Respond? I thought we were all responding.

[laughs] I don't know, I just wanted order, and now I wanna see you – keep going. [laughter] I just hadn't said anything for a while, so I felt like I had to say something.

That's fair. Apparently, I have to argue for Java and Flash now… [laughs] Bring it back…!

Yeah, you backed yourself into a little bit of a corner there. [laughter]

I mean, there's ways that you can use the platform. The platform has been moving in a very solid direction in general… Now we have a lot of different tools. You have Houdini, where you can change a lot of how CSS works, you can add selectors of your own, you can add styles… It adds a lot of powerful features. So when you build for the web, you're really wanting the web to be pushed forward, and to champion that effort.

I think the argument that you build a separate thing in the interest of the web moving and catching up is sort of like not investing on the infrastructure of the web. You're sort of going off in a corner and building a suburb, hoping the city would build up and be better, so that you can move away from the suburb… Even though you've tried to build this idyllic little town outside of a space where the infrastructure is very good to hold people.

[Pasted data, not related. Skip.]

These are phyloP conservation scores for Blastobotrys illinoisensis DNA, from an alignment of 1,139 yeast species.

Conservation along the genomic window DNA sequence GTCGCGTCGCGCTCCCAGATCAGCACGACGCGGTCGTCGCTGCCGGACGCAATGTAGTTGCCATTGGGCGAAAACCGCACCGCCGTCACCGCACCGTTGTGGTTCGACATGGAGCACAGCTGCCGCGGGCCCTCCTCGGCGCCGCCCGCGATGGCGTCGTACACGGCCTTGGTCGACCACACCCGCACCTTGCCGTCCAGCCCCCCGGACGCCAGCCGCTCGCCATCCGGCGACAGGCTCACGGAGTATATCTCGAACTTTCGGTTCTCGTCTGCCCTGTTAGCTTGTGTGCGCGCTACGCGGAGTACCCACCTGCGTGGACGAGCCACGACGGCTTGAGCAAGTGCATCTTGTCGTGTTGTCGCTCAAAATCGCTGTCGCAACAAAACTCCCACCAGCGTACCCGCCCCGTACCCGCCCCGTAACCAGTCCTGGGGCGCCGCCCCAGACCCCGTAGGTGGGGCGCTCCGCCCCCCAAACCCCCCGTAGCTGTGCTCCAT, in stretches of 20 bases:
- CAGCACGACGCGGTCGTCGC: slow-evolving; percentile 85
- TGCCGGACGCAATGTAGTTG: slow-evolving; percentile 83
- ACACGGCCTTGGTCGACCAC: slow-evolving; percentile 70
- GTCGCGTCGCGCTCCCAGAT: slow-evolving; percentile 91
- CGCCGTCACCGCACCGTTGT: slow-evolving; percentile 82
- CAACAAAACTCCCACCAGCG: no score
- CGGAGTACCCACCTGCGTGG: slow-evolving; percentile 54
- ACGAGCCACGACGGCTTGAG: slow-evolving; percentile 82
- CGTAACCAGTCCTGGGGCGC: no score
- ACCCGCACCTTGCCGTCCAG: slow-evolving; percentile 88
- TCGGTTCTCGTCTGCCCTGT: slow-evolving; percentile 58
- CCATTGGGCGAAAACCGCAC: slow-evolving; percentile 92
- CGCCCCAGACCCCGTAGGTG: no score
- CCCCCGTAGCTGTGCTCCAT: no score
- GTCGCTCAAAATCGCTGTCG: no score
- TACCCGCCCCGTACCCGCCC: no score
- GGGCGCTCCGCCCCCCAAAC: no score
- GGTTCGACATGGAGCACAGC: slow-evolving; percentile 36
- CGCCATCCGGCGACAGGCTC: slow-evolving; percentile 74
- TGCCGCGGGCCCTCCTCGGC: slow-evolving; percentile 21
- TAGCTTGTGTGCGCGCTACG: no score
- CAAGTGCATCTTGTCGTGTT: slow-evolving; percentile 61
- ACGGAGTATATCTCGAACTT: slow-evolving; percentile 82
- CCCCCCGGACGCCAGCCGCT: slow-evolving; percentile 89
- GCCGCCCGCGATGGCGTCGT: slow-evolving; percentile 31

I'm gonna jump in here real quick, because I have a different example. So if y'all ever worked with designer who are a little overloaded, you may have discovered that if you're asking for a design for a new feature, it may never happen. The best way to get a designer to give you a beautiful design for a new feature is you build an ugly version of that feature, and threaten to ship it. Or even do ship it. Once it's in production, the designer looks at that and says "Hey, that's ugly. I'm gonna fix that. I'm gonna clean that up." That's exactly what SPAs are doing here. The browser is progressing because the people who are responsible for building the browser said "Holy smokes! What we're providing here is clearly not sufficient, because people are building all this stuff around it." If SPAs weren't' being built, would they have bothered to build all those APIs to enable them to be built well? No.